Trump dramatically expanded the list of people considered a priority for removal to include those charged with crimes, even if a trial has not yet been held, and those who have improperly received any welfare benefit. As a result, a lot more people will be unable to win reprieves from deportation even if they have strong family ties in the U.S.
Immigration officials can act on these new priorities immediately. There are about 800,000 people in the U.S. who already have a final order of removal from an immigration judge and have either refused to leave or been allowed to stay temporarily, often because of the hardship their deportation would cause to family in the U.S.
Also, countries that refuse to take back people being deported from the U.S. have been put on notice by the Trump administration that they must accept return of their citizens. About 23 countries currently don't accept deportations from the U.S., including Afghanistan, Algeria, China, Iran, Iraq, Libya, Somalia, and Zimbabwe.
Courts have ruled that people from such countries can't be held indefinitely, even if they have a violent criminal conviction. As a result, more than 8,000 immigrants with criminal records have been released in the past three years.
Trump also instructed immigration officials to expand the number and size of detention facilities to hold asylum seekers and people awaiting hearings in immigration court. Cases for people held in detention can move more quickly, and they can be deported faster than those released and told to appear in court.
Advocates for immigrants are concerned about the poor conditions in detention facilities, many of which are also local jails and have a track record of substandard medical care. Also, immigrants in detention facilities have a much harder time getting lawyers.
Major cities including Los Angeles, San Francisco and Chicago currently don't allow federal immigration officials access to their local jails to check the immigration status of inmates and will only notify deportation officers if a serious, violent offender is being released.
Trump ordered federal agencies to withhold federal grants from cities that "willfully refuse to comply" with immigration laws. How broadly the administration plans to interpret that language remained uncertain. White House officials could not say Wednesday exactly which categories of federal funds would be targeted.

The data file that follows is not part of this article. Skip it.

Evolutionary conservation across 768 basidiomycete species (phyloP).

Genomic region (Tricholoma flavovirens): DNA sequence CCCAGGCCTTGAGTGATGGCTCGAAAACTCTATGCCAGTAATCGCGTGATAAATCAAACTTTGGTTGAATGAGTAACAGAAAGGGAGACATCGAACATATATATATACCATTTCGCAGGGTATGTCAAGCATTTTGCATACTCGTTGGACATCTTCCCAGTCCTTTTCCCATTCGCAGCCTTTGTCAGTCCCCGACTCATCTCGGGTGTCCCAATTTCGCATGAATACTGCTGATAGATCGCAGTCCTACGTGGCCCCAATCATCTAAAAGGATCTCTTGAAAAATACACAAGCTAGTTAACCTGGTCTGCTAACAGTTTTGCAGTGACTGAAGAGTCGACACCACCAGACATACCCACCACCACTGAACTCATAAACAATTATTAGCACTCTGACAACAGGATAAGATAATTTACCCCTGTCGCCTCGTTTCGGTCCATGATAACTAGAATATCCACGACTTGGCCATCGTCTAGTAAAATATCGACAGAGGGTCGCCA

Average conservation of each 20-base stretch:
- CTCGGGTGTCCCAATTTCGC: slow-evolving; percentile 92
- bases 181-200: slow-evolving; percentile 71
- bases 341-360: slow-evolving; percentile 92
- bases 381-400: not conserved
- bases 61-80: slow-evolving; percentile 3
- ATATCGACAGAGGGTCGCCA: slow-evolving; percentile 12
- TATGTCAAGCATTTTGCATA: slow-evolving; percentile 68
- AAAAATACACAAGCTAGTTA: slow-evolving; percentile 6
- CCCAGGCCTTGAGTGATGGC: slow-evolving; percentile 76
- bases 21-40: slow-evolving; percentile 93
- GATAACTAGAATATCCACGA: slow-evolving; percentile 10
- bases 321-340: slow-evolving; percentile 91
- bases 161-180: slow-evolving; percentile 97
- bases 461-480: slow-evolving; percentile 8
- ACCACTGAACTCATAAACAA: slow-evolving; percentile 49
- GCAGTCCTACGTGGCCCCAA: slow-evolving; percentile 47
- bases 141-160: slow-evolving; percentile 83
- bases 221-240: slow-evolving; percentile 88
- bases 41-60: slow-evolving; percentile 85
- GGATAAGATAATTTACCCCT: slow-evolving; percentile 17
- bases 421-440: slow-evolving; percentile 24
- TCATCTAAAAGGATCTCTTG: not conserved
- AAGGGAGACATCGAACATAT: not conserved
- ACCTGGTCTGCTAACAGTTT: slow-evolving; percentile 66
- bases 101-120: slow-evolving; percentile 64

The most likely pots of money to be affected would be those overseen by the departments of Justice and Homeland Security. That includes grants to local police for purchasing new equipment and for training, as well as reimbursement to local jails for holding prisoners and detainees for the FBI, the U.S. Marshals Service and immigration officials. For some counties, those funds are a sizable chunk of their law enforcement budget.
In addition, Homeland Security oversees millions of dollars in emergency management grants that state and local law enforcement, fire departments and EMT units use to buy new equipment and train workers.
But cutting off those funds will launch a legal fight with cities and states that could be mired in courts for years.
New York Atty. Gen. Eric T. Schneiderman said Wednesday he would "do everything in his power to fight" Trump's order to cut federal funds to so-called sanctuary cities. California Assembly Speaker Anthony Rendon (D-Paramount) said the state, which recently hired former Atty. Gen. Eric Holder to help fight the Trump administration, was "examining ways the state can aid sanctuary cities."
Trump also ordered an expansion of a program called 287(g) that trains local police to enforce immigration laws. That program was scaled back by the Obama administration because of concerns it was being used in racially discriminatory ways.
Wednesday's orders also aimed to reinstate the controversial Secure Communities program, canceled and replaced by a voluntary program under Obama. Under the program, when a person is booked into a local jail, the nearby immigration office is automatically notified if the person is in the country illegally. Immigration and Customs Enforcement currently receives the alerts, but doesn't respond in every case.